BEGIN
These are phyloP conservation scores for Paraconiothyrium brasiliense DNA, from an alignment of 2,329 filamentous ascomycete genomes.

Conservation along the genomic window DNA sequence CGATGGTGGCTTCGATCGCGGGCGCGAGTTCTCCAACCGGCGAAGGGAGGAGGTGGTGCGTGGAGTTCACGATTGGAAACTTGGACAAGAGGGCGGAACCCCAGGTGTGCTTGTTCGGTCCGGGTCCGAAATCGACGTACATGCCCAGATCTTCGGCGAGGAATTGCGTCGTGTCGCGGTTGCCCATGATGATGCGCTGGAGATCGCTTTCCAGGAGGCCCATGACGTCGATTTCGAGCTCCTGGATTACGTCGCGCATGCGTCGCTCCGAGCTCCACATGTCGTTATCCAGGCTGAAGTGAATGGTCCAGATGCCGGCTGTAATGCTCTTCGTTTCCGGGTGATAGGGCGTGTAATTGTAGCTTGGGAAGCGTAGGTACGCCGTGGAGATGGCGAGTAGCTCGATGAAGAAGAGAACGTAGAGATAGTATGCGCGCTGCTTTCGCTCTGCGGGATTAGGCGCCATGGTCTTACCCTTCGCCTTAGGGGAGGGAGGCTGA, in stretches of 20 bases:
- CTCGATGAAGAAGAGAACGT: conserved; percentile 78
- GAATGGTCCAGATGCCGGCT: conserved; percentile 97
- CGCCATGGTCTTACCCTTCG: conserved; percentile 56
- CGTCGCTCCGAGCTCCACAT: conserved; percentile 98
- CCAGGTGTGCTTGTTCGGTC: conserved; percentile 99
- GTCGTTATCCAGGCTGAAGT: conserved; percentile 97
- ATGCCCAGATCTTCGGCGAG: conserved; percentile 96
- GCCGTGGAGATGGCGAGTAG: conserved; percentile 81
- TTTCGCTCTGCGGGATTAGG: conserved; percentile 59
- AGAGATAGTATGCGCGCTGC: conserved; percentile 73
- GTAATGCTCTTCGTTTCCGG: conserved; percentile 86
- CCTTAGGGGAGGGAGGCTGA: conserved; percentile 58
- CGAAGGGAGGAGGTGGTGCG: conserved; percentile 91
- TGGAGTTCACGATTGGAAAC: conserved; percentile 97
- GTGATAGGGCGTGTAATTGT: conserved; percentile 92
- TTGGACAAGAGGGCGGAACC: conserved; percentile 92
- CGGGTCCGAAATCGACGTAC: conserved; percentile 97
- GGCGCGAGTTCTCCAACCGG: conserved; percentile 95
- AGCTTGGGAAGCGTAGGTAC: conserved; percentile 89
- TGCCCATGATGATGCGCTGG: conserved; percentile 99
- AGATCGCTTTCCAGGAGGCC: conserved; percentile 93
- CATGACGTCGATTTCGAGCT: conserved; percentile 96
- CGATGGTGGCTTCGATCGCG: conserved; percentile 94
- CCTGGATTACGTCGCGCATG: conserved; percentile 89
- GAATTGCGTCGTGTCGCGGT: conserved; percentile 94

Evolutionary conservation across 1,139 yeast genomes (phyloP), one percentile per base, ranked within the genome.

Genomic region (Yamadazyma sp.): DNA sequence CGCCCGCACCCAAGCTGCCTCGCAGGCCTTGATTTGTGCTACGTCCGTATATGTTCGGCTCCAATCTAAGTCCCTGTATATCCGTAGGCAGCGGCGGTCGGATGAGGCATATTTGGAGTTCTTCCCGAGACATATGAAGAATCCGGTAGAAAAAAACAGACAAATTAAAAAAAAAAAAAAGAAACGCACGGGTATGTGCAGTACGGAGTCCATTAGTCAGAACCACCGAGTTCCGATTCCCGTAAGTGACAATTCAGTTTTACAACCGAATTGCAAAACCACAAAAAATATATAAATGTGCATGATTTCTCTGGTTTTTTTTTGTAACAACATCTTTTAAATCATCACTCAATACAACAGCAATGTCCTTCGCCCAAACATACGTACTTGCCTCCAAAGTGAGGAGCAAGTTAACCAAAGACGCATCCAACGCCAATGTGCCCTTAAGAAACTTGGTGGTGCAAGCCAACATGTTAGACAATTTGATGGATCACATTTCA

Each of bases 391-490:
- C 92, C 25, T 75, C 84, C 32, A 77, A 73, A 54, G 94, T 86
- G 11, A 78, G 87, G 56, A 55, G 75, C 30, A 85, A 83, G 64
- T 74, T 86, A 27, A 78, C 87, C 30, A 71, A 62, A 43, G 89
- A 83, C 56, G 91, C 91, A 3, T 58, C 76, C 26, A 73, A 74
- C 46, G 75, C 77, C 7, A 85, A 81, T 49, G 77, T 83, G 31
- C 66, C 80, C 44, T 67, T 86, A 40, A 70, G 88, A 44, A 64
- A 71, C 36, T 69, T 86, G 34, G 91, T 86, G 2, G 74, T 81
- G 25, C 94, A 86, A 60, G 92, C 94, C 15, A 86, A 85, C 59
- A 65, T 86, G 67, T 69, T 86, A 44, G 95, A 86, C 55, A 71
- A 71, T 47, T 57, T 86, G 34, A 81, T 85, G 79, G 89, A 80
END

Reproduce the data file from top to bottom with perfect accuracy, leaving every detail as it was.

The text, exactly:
These are phyloP conservation scores for Paraconiothyrium brasiliense DNA, from an alignment of 2,329 filamentous ascomycete genomes.

Conservation along the genomic window DNA sequence CGATGGTGGCTTCGATCGCGGGCGCGAGTTCTCCAACCGGCGAAGGGAGGAGGTGGTGCGTGGAGTTCACGATTGGAAACTTGGACAAGAGGGCGGAACCCCAGGTGTGCTTGTTCGGTCCGGGTCCGAAATCGACGTACATGCCCAGATCTTCGGCGAGGAATTGCGTCGTGTCGCGGTTGCCCATGATGATGCGCTGGAGATCGCTTTCCAGGAGGCCCATGACGTCGATTTCGAGCTCCTGGATTACGTCGCGCATGCGTCGCTCCGAGCTCCACATGTCGTTATCCAGGCTGAAGTGAATGGTCCAGATGCCGGCTGTAATGCTCTTCGTTTCCGGGTGATAGGGCGTGTAATTGTAGCTTGGGAAGCGTAGGTACGCCGTGGAGATGGCGAGTAGCTCGATGAAGAAGAGAACGTAGAGATAGTATGCGCGCTGCTTTCGCTCTGCGGGATTAGGCGCCATGGTCTTACCCTTCGCCTTAGGGGAGGGAGGCTGA, in stretches of 20 bases:
- CTCGATGAAGAAGAGAACGT: conserved; percentile 78
- GAATGGTCCAGATGCCGGCT: conserved; percentile 97
- CGCCATGGTCTTACCCTTCG: conserved; percentile 56
- CGTCGCTCCGAGCTCCACAT: conserved; percentile 98
- CCAGGTGTGCTTGTTCGGTC: conserved; percentile 99
- GTCGTTATCCAGGCTGAAGT: conserved; percentile 97
- ATGCCCAGATCTTCGGCGAG: conserved; percentile 96
- GCCGTGGAGATGGCGAGTAG: conserved; percentile 81
- TTTCGCTCTGCGGGATTAGG: conserved; percentile 59
- AGAGATAGTATGCGCGCTGC: conserved; percentile 73
- GTAATGCTCTTCGTTTCCGG: conserved; percentile 86
- CCTTAGGGGAGGGAGGCTGA: conserved; percentile 58
- CGAAGGGAGGAGGTGGTGCG: conserved; percentile 91
- TGGAGTTCACGATTGGAAAC: conserved; percentile 97
- GTGATAGGGCGTGTAATTGT: conserved; percentile 92
- TTGGACAAGAGGGCGGAACC: conserved; percentile 92
- CGGGTCCGAAATCGACGTAC: conserved; percentile 97
- GGCGCGAGTTCTCCAACCGG: conserved; percentile 95
- AGCTTGGGAAGCGTAGGTAC: conserved; percentile 89
- TGCCCATGATGATGCGCTGG: conserved; percentile 99
- AGATCGCTTTCCAGGAGGCC: conserved; percentile 93
- CATGACGTCGATTTCGAGCT: conserved; percentile 96
- CGATGGTGGCTTCGATCGCG: conserved; percentile 94
- CCTGGATTACGTCGCGCATG: conserved; percentile 89
- GAATTGCGTCGTGTCGCGGT: conserved; percentile 94

Evolutionary conservation across 1,139 yeast genomes (phyloP), one percentile per base, ranked within the genome.

Genomic region (Yamadazyma sp.): DNA sequence CGCCCGCACCCAAGCTGCCTCGCAGGCCTTGATTTGTGCTACGTCCGTATATGTTCGGCTCCAATCTAAGTCCCTGTATATCCGTAGGCAGCGGCGGTCGGATGAGGCATATTTGGAGTTCTTCCCGAGACATATGAAGAATCCGGTAGAAAAAAACAGACAAATTAAAAAAAAAAAAAAGAAACGCACGGGTATGTGCAGTACGGAGTCCATTAGTCAGAACCACCGAGTTCCGATTCCCGTAAGTGACAATTCAGTTTTACAACCGAATTGCAAAACCACAAAAAATATATAAATGTGCATGATTTCTCTGGTTTTTTTTTGTAACAACATCTTTTAAATCATCACTCAATACAACAGCAATGTCCTTCGCCCAAACATACGTACTTGCCTCCAAAGTGAGGAGCAAGTTAACCAAAGACGCATCCAACGCCAATGTGCCCTTAAGAAACTTGGTGGTGCAAGCCAACATGTTAGACAATTTGATGGATCACATTTCA

Each of bases 391-490:
- C 92, C 25, T 75, C 84, C 32, A 77, A 73, A 54, G 94, T 86
- G 11, A 78, G 87, G 56, A 55, G 75, C 30, A 85, A 83, G 64
- T 74, T 86, A 27, A 78, C 87, C 30, A 71, A 62, A 43, G 89
- A 83, C 56, G 91, C 91, A 3, T 58, C 76, C 26, A 73, A 74
- C 46, G 75, C 77, C 7, A 85, A 81, T 49, G 77, T 83, G 31
- C 66, C 80, C 44, T 67, T 86, A 40, A 70, G 88, A 44, A 64
- A 71, C 36, T 69, T 86, G 34, G 91, T 86, G 2, G 74, T 81
- G 25, C 94, A 86, A 60, G 92, C 94, C 15, A 86, A 85, C 59
- A 65, T 86, G 67, T 69, T 86, A 44, G 95, A 86, C 55, A 71
- A 71, T 47, T 57, T 86, G 34, A 81, T 85, G 79, G 89, A 80